Inclusive Public School Offers American English Language Training in Ukraine
About the Author: Tara D. Sonenshine serves as Under Secretary of State for Public Diplomacy and Public Affairs.
In a public school in Ukraine, the State Department’s longtime efforts to support the human rights, dignity, and inclusion of all people was in clear evidence.
Located in the Kyiv district of Obolon, School #168 is the only school in the area where physically disabled children are integrated into regular classrooms. With help from State Department funding, the school offers intensive English language training, and integrates American culture and civic engagement as part of its enhancement activities.
At my recent visit there, students — with and without disabilities — greeted me in traditional Ukrainian costume. They presented decorated Ukrainian bread, and sang a local welcoming song. They ushered me through… more »
Celebrating Girls in ICT Day
About the Author: Karen Glocer serves as an Economic Officer at the U.S. Mission to the United Nations in Geneva. She holds a Ph.D. in Computer Science.
On April 25, we celebrate Girls in ICT Day, established by the International Telecommunications Union (ITU) in 2010 to inspire girls to consider a career in technology. Women are half the world’s population and half the world’s talent, but there’s a persistent gender gap in the Information and Communication Technology (ICT) field.
As a first tour economic officer with a Ph.D. in Computer Science, I’m thrilled to be able to use my background to contribute to the ITU program celebrating International Girls in Information and Communication Technology (ICT). Today, I taught 27 girls of ages between 13 and 17 the basics of programming in python, an intuitive, but powerful programming language that is widely used by software companies, research scientists, engineers, and universities. My goal… more »
Join a Discussion on Youth and Global Engagement
The U.S. Department of State’s Bureau of Public Affairs and the United Nations Foundation will be hosting a panel discussion entitled “The Next Level of Diplomacy: Youth and Global Engagement.” The event will feature Farah Pandith, Special Representative to Muslim Communities, U.S. Department of State; Kathy Calvin, President and CEO, UN Foundation; and Zeenat Rahman, Special Adviser for Global Youth Issues, U.S. Department of State. The panelists will discuss the importance of engaging youth in global affairs to promote peace, social justice, and democracy.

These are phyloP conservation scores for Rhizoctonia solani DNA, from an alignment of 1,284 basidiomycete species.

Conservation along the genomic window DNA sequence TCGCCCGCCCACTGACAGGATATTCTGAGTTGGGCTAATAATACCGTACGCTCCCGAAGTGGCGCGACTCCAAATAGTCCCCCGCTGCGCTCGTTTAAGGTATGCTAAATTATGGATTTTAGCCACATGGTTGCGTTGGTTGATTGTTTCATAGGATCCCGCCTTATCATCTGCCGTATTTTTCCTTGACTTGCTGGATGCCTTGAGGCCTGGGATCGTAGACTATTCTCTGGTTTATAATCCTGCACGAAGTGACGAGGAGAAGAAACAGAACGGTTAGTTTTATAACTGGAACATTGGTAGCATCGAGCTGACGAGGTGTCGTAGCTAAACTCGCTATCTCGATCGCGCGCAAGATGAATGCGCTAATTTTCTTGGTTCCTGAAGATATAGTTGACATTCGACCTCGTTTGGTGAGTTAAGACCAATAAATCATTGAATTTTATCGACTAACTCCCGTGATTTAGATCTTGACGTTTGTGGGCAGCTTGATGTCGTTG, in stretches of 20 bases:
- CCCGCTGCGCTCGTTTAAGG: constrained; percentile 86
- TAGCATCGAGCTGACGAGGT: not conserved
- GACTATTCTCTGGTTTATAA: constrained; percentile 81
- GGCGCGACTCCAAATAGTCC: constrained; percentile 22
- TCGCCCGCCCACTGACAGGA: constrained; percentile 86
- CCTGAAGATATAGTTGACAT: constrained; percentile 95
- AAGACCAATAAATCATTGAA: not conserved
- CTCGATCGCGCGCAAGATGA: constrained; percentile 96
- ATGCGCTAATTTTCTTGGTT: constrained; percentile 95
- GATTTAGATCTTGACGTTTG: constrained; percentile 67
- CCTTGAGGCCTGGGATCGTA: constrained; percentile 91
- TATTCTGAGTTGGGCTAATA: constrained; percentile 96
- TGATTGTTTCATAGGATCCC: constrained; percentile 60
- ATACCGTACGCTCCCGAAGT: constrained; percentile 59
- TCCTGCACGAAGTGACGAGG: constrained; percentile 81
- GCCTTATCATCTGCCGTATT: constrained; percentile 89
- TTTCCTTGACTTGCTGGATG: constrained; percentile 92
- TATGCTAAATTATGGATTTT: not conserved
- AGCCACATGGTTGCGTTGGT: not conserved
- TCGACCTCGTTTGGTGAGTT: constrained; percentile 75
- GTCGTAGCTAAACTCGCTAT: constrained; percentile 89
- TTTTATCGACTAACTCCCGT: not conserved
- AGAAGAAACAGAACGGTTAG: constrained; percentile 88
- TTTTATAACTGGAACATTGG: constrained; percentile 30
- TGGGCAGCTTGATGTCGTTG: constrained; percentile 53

You are invited to participate by submitting questions,… more »
Join a Google+ Hangout on Global Youth Issues April 4
Why are youth-led innovation and entrepreneurship important to diplomacy? Find out Thursday, April 4 at 9:00 a.m. EDT during a Google+ Hangout with the U.S. Department of State’s Special Adviser on Global Youth Issues Zeenat Rahman and young innovators from the United States, Ghana, and Egypt. You can watch the hangout on the State Department’s Google+ page or YouTube channel. Join the conversation by submitting questions now on the State Department’s Google+ page or on Twitter to @Zeenat using #GlobalYouth.
Building Bridges Through Basketball: Peace in Israel’s Younger Generation
About the Author: Lee Satterfield is the Deputy Assistant Secretary for Cultural and Professional Exchanges in the Bureau of Educational and Cultural Affairs
Just days before President Barack Obama set off for his historic trip to Israel and the Palestinian Territories, 16 Jewish and Arab-Israeli teens traveled to the United States to engage their American counterparts and highlight the strong relationship between the U.S. and Israeli people. Using the sport of basketball, these young people have focused their efforts on peace-building and cooperation — two themes central to President Obama’s visit.
Engaging young people is a strategic priority for the United States. After all, today’s youth are tomorrow’s leaders. And, sports are a vehicle in which we can engage young people from around the world on the court, in the classroom, and in their communities.